Want to leave but worried about abandonment consequences


#1

I posted on the atty section and was told that as long as you don’t leave the spouse high & dry financially, that you’re okay to leave.

However, I’m wondering based on your personal experiences if there are more graceful ways to leave instead of just packing up and leaving. It has been communicated at least 5 times that the marriage is done, and that a separation is imminent. The spouse refuses to believe that it is over and insists that things can be fixed. What do you do in this situation? The fear is the social and parenting repercussions this might have, since there are children involved. If the spouse is not supportive of this plan, they could paint a pretty bad picture to kids, family, neighbors, friends, etc ("everything was fine and all of a sudden they packed and left). The main thing is to make sure the kids do not feel abandoned in anyway, despite what the remaining custodial parent may feel or say.

How have you navigated around these fears in your own situations? What are your lessons learned?


#2

My ex spouse left me high and dry financially. However, I still got him out on fault. I had nothing.

My advice. Try to negotiate this divorce yourself. You need to agree to separate. One of you has to get out and that is just a fact. Otherwise, you cannot get a divorce since you must separate for a year and a day in NC for a divorce to occur. Somebody has to leave. Unfortunately, if one wants a divorce and the other doesn’t, it’s pretty much up to the one who wants it to get out and deal with the consequences. I wish I had a better answer. It’s best if the parties agree and agree to everything. Otherwise, the divorce whores (lawyers) swoop in and then everybody loses except the legal eagles. I am so sorry. Good luck.


#3

As far as the kids are concerned, the best thing is to sit them down with you both and explain in an age appropriate manner that mommy and daddy aren’t going to live together anymore, but that you are both their parents, that you aren’t going to leave them, and that you love them more than anything, but you just can’t live together.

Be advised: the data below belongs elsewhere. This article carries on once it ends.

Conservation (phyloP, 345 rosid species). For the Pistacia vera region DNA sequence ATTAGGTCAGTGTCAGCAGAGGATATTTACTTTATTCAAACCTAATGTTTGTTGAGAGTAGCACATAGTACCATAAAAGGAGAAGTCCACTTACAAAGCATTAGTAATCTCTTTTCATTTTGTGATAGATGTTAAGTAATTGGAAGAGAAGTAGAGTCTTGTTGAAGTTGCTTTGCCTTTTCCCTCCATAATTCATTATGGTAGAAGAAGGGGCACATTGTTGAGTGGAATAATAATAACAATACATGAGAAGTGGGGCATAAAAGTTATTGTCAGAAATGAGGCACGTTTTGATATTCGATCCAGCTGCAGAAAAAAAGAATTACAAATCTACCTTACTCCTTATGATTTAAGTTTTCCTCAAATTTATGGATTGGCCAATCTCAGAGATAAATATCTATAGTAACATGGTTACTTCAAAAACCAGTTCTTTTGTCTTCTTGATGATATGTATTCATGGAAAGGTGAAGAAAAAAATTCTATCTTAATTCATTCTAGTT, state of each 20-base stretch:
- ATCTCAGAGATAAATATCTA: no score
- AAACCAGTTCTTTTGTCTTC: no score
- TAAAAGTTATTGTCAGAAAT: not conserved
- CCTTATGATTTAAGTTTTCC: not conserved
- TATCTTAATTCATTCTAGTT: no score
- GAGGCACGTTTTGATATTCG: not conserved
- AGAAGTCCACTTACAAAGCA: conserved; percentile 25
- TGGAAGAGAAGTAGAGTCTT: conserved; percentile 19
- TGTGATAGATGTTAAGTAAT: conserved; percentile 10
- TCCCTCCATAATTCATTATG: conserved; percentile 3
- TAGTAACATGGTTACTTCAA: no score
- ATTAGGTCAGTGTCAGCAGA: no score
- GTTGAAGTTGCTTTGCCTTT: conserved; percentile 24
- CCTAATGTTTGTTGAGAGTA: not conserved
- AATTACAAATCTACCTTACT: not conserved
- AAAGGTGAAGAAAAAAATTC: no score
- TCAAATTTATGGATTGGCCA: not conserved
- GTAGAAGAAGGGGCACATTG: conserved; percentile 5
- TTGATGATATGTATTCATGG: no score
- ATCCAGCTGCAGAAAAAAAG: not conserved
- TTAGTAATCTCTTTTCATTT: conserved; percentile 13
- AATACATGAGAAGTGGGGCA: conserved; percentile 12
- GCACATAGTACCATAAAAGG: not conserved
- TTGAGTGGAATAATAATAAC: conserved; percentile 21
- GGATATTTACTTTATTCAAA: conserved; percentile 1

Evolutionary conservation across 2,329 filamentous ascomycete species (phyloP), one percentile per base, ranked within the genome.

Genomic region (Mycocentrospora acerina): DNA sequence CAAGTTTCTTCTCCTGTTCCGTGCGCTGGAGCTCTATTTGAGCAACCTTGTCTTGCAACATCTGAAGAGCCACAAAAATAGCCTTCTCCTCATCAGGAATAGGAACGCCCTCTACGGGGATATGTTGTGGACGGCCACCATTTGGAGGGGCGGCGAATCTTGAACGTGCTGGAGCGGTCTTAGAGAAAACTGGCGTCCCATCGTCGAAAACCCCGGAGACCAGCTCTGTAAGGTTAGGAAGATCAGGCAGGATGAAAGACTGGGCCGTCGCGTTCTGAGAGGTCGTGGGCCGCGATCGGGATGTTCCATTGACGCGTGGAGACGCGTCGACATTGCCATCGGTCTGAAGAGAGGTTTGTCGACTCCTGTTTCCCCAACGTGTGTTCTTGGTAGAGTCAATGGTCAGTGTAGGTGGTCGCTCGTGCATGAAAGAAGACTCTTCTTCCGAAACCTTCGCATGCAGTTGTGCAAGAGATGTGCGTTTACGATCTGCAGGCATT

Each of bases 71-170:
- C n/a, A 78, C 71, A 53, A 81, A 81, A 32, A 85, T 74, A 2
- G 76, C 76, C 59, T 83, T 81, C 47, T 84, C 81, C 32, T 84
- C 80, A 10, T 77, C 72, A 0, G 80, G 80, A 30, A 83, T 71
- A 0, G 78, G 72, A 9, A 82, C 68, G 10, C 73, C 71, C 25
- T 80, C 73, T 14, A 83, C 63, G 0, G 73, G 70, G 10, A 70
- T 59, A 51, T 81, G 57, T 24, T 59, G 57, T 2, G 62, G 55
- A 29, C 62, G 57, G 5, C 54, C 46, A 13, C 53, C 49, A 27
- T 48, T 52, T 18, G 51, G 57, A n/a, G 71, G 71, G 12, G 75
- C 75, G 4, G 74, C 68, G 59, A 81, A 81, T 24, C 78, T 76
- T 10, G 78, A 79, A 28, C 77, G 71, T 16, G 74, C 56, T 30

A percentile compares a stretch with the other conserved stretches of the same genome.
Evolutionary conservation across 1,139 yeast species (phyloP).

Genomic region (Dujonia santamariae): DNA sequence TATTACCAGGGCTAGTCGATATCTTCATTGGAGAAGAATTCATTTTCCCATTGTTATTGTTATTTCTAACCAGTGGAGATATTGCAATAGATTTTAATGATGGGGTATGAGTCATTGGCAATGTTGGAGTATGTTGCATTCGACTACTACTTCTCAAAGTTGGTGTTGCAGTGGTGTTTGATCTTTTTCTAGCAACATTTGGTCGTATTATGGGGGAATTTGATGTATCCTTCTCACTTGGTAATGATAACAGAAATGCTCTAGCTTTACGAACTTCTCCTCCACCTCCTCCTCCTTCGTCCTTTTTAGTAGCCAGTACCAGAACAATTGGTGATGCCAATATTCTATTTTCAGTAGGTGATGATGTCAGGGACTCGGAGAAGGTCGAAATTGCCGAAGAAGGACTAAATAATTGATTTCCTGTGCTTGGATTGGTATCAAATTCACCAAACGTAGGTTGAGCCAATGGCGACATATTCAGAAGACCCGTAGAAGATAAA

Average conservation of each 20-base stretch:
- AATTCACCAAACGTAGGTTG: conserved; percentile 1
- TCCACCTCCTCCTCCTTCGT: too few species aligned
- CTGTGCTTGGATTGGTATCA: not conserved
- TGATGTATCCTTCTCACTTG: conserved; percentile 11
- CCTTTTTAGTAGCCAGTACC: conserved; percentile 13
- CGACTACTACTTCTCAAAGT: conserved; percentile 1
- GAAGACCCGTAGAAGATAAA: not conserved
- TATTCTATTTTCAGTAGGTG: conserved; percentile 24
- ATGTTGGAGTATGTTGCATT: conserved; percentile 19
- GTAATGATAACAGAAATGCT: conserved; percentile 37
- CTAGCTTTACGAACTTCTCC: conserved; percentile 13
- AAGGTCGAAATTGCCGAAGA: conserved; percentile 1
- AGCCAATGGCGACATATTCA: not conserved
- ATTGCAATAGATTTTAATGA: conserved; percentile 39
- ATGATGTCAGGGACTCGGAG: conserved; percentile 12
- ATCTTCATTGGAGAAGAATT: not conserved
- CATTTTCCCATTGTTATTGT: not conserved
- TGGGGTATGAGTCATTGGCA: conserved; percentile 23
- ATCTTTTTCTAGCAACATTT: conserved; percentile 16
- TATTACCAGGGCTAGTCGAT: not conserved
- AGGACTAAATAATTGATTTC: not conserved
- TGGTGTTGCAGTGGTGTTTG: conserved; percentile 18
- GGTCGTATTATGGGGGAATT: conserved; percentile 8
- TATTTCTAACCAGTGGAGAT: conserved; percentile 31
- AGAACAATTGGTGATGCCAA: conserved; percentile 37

After that, make sure that you set up a joint custody situation where the children get equal time with you both. This way, they won’t feel abandonned by either parent. The mom can talk all she wants about being abandonned, but you can prove by your actions that you are not abandonning them.


#4

I agree with Athos that in the joint custody situation. I’ve seen couples who try to wait to put this into affect thinking to give the children adjustment time, but the truth is, the longer you allow a situation to continue the more difficult it is to change. That’s true for more than just the custody. It will take a while once you do leave to figure out boundaries. Your spouse has the right once you leave to change the locks and not allow you access to the home, so take everything you need when you leave and get a separation agreement drawn up for the other stuff.
Children adapt better than you would imagine. My stepsons found it easier to deal when they learned that most of the children they are friends with have a step parent or are in the same situation with their biological parents not being together. If you left today, make sure in writing that your spouse and the children know that you will be getting them on Monday for the week. The point is to know your rights before you leave.
You can’t worry about what the neighbors, friends or family think. Other than the children, you can only worry about yourself. They no longer will be your neighbors. Your friends and your family will know the truth, if not immediately then after a short time. The spouse’s family, will of course be on their side. Don’t expect any less that loyalty from the spouse’s family and friends regardless of what is said. Find one person that you can discuss yourself with, family, friend, or pastor and do not discuss everything with anyone else. That one person should be on your side. You need to be able to go over separation and custody details with that person. This person should be objective enough to have you and the children’s best interest in mind when giving you advice.
Be careful what you say about or to the spouse. My husband told his ex that maybe it was a mistake to begin dating (me) so early after his separation. She took that to mean that he would quit seeing me…as you may note, that did not happen and it did NOT go over well with her.

Remember this; no one else will have to live with this. You and your spouse and your children are the only ones that will truly be dealing with this situation. Not the attorneys, not the judge, not your friends or family (unless your living arrangments include them) or co-workers. In the long run, you and your children are the only ones that you are responsible for just as your spouse is only responsible their self and the children. You do what is right for you and your children, make sure they are taken care of and protected and you’ll see that things will work out how they are supposed to. I will keep you in my thoughts.